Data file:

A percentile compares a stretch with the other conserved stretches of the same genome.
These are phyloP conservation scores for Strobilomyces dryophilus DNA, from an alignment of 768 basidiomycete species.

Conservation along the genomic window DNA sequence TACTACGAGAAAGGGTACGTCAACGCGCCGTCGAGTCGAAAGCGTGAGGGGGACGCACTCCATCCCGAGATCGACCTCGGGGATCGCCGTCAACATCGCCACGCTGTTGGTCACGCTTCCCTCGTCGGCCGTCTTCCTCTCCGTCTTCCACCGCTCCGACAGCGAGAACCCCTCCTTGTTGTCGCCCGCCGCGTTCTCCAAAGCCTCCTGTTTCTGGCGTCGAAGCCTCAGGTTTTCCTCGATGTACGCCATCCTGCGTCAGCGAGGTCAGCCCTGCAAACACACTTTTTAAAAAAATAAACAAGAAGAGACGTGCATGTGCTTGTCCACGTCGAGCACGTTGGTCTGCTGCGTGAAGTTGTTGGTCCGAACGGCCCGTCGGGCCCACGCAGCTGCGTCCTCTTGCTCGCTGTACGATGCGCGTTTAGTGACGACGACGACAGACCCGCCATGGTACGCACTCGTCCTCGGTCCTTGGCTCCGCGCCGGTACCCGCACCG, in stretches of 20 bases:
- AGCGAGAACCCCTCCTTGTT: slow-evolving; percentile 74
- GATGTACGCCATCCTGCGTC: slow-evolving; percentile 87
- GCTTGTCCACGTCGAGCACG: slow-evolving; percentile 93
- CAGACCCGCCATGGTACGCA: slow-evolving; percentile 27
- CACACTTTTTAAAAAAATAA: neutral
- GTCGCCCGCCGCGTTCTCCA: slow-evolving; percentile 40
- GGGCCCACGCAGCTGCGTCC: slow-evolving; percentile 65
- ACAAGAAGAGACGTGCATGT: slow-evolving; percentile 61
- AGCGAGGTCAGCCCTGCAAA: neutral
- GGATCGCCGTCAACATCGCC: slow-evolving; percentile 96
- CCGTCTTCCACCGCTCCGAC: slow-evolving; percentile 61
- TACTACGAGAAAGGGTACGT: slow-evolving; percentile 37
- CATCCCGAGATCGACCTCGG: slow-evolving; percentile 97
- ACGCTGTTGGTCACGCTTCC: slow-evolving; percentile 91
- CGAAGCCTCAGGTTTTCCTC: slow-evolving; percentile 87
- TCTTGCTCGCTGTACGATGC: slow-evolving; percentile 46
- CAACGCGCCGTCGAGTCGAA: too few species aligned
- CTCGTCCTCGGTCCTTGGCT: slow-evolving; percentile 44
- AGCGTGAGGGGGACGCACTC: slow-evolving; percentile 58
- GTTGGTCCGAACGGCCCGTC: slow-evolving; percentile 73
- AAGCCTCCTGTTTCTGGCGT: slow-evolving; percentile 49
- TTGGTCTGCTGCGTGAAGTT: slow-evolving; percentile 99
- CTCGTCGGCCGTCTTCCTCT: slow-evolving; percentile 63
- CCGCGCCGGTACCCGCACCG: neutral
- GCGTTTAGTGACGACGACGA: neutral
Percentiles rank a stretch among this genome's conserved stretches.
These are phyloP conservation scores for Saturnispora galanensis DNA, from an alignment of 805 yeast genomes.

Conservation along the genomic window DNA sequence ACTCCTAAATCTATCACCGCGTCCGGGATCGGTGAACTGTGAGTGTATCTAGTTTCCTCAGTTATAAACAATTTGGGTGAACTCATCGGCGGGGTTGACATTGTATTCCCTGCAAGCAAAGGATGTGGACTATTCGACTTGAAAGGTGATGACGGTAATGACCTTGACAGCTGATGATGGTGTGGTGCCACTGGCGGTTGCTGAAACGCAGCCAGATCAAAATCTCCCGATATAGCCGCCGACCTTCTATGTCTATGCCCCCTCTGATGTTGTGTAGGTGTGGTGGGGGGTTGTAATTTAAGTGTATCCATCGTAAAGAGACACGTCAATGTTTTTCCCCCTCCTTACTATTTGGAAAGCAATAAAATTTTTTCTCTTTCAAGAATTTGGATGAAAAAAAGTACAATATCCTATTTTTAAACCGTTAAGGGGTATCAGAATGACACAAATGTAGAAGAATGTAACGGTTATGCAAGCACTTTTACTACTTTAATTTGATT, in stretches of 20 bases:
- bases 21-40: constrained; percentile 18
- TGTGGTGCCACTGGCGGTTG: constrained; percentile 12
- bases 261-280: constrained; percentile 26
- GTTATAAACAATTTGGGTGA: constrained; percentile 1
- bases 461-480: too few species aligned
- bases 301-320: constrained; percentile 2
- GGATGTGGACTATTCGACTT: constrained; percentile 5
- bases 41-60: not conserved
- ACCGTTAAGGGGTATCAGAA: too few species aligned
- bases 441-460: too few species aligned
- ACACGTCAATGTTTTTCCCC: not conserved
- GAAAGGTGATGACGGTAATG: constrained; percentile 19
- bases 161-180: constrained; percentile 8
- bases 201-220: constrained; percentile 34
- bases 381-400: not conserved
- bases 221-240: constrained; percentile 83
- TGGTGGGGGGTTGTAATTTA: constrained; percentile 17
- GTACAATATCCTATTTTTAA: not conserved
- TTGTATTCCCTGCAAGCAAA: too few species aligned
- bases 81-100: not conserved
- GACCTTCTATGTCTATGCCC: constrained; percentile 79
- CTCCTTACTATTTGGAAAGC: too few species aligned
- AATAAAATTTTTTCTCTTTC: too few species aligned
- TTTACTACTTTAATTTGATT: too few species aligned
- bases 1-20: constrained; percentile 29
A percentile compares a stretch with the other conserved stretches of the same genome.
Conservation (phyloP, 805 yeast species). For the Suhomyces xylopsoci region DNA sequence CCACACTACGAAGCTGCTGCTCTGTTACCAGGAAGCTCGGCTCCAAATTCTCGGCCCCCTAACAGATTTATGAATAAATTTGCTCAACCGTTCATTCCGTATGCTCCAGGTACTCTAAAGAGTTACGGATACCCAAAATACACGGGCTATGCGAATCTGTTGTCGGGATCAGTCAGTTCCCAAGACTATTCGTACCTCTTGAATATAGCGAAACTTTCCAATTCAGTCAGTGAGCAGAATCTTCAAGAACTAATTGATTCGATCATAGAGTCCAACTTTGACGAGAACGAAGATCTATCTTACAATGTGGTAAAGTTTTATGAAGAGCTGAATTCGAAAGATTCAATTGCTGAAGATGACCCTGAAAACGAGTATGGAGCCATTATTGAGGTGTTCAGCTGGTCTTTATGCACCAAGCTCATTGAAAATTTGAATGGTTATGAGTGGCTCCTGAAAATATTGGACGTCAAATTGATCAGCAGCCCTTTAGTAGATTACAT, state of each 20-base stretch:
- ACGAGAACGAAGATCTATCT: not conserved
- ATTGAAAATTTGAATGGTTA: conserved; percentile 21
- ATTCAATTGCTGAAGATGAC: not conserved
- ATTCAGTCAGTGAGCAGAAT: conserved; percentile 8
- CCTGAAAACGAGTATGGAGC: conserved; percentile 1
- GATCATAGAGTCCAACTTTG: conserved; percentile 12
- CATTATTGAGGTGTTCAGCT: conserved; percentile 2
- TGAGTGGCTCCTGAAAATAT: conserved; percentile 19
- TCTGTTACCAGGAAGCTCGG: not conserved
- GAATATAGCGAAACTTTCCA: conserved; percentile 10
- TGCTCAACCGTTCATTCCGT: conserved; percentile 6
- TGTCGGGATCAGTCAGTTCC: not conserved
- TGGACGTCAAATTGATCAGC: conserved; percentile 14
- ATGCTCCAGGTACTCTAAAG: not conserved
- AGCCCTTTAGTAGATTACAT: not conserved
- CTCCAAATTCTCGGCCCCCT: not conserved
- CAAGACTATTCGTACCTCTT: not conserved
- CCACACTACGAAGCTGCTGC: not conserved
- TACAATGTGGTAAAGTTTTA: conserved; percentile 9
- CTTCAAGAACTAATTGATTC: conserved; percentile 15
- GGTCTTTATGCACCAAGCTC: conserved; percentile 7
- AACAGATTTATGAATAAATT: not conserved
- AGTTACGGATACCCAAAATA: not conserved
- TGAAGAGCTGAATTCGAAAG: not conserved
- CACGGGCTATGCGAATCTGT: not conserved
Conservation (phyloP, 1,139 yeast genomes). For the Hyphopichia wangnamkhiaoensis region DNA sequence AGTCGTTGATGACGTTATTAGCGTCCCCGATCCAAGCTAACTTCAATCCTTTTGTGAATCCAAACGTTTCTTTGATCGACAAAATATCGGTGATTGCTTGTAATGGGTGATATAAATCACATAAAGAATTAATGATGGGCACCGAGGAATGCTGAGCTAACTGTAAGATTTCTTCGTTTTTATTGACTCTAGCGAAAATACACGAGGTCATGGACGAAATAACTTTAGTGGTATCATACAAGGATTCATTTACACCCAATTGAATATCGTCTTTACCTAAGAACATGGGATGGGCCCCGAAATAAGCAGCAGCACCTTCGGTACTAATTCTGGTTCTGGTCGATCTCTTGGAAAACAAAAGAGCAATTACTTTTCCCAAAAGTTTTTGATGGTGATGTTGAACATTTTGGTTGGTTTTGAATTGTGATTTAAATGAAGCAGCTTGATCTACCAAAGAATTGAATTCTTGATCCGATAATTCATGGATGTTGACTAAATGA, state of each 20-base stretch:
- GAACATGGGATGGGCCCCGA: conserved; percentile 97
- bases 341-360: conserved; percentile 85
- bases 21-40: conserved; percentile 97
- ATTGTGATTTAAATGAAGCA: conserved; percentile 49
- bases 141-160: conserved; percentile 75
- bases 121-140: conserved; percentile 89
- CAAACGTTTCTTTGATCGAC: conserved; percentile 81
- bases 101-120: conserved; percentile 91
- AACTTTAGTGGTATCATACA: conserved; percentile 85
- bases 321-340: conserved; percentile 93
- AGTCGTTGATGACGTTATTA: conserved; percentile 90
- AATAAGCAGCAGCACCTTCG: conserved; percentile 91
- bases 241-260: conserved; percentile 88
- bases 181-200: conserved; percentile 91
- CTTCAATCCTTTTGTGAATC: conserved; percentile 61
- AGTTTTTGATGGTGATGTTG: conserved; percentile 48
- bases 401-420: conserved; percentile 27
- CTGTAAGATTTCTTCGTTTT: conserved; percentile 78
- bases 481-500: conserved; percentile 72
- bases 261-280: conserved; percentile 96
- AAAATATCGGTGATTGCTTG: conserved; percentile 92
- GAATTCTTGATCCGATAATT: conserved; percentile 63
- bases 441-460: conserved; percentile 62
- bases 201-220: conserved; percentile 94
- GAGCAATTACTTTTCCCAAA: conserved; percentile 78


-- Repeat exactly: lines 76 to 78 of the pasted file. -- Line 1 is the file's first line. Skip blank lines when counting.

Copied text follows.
- CCACACTACGAAGCTGCTGC: not conserved
- TACAATGTGGTAAAGTTTTA: conserved; percentile 9
- CTTCAAGAACTAATTGATTC: conserved; percentile 15